Idaho SC favors burger giant in negligence case

Jessica M. Karmasek Mar. 7, 2012, 8:57am


BOISE, Idaho (Legal Newsline) - The Idaho Supreme Court last week ruled in favor of fast food giant Burger King in a negligence action against the company.

The Court, in its opinion Friday, agreed with the state's Fifth Judicial District Court, which found that plaintiff Alesha Ketterling had failed to timely serve HB Boys LC and that Burger King had no liability for the woman's injuries.

Ketterling, in her lawsuit filed November 2008, alleged she slipped on snow in the parking lot of a Burger King restaurant in Burley, Idaho, on Dec. 22, 2006.

BDSB of Western Idaho LC, an Idaho limited liability company, has the contractual right to operate the restaurant under a franchise agreement with Burger King. HB Boys manages the Burley Burger King under a contract with BDSB.

Ketterling alleged her fall aggravated an existing knee injury, and that Burger King's failure to make the premises safe was negligent and entitled her to damages.

The Court, in its 11-page ruling, said Ketterling failed to point to any evidence in the record that would "cast doubt" on the findings of the district court.

"Even if the person described in her briefing as manager of the Burley Burger King had notice of her injury on Dec. 22, 2006, and even if an insurance agent representing that operating entity dealt with Ketterling following the accident, that would not be sufficient to impart 'notice of the institution of the action' to HB Boys," Justice Jim Jones wrote for the Court. "Nor was Ketterling's contact with Moore, the claims representative, sufficient to give notice of the lawsuit.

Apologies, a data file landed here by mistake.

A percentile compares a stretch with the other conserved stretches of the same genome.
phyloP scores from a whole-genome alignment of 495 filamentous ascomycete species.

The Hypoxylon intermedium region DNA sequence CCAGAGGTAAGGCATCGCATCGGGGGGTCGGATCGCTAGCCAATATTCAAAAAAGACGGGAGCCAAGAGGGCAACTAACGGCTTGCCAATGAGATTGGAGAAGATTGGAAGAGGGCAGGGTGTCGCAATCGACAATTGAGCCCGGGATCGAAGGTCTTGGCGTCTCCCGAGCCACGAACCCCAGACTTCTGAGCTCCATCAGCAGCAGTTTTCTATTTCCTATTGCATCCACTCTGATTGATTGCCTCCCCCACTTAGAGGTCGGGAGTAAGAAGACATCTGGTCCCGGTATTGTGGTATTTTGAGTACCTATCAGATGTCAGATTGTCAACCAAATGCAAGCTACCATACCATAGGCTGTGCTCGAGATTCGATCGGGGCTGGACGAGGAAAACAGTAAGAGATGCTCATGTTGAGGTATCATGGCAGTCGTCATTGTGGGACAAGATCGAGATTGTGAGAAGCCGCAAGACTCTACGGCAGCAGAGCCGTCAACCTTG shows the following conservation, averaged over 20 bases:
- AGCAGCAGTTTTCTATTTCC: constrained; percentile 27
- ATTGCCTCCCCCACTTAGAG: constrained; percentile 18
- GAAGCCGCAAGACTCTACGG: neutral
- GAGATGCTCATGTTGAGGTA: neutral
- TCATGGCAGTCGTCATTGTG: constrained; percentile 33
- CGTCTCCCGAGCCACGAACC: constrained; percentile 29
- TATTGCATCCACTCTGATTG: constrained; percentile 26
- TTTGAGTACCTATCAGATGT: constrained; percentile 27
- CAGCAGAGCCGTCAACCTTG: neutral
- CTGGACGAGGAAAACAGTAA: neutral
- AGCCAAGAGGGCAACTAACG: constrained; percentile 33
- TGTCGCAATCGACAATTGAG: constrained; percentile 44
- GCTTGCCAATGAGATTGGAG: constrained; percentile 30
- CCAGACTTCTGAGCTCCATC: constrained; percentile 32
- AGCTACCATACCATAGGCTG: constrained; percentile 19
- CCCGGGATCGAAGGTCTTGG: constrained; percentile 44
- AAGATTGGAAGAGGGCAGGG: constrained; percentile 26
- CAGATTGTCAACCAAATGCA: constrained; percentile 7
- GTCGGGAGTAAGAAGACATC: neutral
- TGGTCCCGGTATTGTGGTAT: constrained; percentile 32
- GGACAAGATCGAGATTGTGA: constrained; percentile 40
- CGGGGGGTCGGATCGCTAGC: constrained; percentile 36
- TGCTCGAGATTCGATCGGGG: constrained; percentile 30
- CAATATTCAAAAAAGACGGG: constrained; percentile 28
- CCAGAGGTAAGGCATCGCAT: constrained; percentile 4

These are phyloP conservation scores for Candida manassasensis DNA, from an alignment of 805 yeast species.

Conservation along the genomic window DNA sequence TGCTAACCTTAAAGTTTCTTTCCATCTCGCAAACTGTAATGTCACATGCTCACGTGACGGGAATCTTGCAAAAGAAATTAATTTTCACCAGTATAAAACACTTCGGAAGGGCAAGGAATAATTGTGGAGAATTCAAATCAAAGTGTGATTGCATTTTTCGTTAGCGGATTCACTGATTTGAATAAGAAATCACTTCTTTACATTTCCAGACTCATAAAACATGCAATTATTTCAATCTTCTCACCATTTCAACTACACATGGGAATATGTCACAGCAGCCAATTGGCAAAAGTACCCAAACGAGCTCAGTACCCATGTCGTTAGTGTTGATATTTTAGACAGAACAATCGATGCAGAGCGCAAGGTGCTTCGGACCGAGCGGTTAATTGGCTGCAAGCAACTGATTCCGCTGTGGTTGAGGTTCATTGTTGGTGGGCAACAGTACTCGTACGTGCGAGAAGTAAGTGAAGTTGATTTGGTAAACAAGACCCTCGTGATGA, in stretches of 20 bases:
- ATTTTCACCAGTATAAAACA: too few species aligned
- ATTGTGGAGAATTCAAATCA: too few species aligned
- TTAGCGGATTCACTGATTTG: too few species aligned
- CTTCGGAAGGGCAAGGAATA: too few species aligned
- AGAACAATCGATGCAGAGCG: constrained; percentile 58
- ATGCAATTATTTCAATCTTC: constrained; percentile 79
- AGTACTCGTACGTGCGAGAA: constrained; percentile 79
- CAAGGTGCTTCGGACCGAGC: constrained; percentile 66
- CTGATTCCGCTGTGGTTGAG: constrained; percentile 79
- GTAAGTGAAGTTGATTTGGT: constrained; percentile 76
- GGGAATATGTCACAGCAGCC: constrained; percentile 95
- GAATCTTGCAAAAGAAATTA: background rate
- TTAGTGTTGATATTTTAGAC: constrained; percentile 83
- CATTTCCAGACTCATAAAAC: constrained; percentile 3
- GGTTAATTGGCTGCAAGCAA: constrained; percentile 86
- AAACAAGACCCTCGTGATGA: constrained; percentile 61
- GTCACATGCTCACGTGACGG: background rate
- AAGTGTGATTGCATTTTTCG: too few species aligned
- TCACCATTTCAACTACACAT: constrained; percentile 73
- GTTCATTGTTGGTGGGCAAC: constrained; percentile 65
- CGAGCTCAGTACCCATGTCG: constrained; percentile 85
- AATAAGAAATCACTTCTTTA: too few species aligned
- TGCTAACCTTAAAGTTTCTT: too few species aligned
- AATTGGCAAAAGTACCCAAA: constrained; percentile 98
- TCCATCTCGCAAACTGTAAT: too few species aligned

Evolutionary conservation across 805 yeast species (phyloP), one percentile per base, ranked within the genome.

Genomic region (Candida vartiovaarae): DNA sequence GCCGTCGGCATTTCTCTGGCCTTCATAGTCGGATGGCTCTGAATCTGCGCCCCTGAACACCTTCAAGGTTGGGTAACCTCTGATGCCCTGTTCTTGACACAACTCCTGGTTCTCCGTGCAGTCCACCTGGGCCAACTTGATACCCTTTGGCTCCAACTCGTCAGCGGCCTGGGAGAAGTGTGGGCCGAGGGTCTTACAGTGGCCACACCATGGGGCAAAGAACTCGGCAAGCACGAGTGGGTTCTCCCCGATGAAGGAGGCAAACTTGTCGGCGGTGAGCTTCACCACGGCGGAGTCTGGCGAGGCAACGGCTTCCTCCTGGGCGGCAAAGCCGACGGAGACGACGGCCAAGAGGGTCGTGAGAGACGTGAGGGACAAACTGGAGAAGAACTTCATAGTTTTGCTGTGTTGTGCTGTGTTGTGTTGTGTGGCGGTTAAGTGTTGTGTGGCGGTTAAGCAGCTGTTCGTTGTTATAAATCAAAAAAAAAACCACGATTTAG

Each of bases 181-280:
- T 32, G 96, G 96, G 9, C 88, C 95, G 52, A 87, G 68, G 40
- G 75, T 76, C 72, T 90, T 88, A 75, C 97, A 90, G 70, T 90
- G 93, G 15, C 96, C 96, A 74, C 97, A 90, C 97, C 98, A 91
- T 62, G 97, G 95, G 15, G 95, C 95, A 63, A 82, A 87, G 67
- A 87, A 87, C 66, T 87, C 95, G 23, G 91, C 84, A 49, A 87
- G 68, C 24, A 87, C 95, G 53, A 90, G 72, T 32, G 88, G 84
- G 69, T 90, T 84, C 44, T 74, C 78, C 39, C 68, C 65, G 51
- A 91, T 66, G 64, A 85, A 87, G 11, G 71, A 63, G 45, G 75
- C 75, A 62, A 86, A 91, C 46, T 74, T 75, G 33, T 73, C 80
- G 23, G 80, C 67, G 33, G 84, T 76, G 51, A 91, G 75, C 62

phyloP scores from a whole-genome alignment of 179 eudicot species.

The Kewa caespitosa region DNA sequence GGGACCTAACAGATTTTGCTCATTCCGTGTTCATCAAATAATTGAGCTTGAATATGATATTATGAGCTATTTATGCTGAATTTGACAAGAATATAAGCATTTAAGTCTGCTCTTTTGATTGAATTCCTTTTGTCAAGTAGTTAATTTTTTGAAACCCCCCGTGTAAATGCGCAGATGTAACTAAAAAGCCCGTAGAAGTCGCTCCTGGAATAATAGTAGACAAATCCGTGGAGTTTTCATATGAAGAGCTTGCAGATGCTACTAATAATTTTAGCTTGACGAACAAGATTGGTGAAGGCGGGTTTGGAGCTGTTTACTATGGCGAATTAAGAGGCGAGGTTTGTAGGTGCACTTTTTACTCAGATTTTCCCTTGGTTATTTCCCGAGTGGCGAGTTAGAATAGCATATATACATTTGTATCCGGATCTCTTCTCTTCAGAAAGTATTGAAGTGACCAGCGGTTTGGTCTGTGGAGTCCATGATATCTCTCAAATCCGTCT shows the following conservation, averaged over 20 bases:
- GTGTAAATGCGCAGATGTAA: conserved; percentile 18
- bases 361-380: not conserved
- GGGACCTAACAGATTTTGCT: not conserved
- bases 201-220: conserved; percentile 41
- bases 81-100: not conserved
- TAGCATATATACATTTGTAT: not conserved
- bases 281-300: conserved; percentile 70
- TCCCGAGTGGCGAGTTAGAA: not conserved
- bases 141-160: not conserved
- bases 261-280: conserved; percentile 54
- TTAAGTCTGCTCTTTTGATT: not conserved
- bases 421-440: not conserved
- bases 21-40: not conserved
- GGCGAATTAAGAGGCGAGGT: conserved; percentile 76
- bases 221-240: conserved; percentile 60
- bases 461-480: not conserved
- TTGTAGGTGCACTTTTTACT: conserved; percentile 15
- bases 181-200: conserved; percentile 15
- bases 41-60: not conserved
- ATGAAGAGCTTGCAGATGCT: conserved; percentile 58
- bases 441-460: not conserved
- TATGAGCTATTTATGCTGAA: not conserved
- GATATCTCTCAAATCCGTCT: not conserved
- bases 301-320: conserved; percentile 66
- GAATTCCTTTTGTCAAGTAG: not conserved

"The action was instituted on Nov. 5, 2008, and there is nothing in the record to indicate that either Burger King Corporation or HB Boys learned of the institution of the lawsuit until Jan. 30, 2009, well over a month after the 'period provided by law for commencing the action' had expired."

The Court noted that the plaintiff also failed to exercise "reasonable diligence" in figuring out who to sue.

"Ketterling's search of the Secretary of State's records was reasonable, but she clearly could have done more. There is no indication in the record that she visited the restaurant prior to the end of the limitations period to find out who was responsible for operation of the establishment," Jones wrote.

"Like the situation in a criminal investigation, where some of the best clues are found at the scene of the crime, often evidence relevant to a personal injury action can be found at the scene of the accident."

As to whether Burger King should be held liable, the Court said general franchise operating requirements are usually not enough to establish control or a right of control giving rise to liability.

"Here, Ketterling relies exclusively on Burger King's franchise operations manual to argue that Burger King had a right of control," Jones wrote.

"The record before the Court does not include a copy of the operations manual, but the district court determined that the operations manual instructed franchisees to clear snow and ice from the premises as soon as possible. The manual also instructed franchisees to shovel snow from walks, apply ice melt, display caution signage and replace ice melt when needed.

"But the court noted the manual indicates that the franchisee is 'an independent owner and operator of the restaurant' who is 'responsible for day-to-day operation of his/her business.'"

Since Ketterling cited nothing in the record to contradict the district court's decision, the Court said it accepted the finding.

From Legal Newsline: Reach Jessica Karmasek by email at

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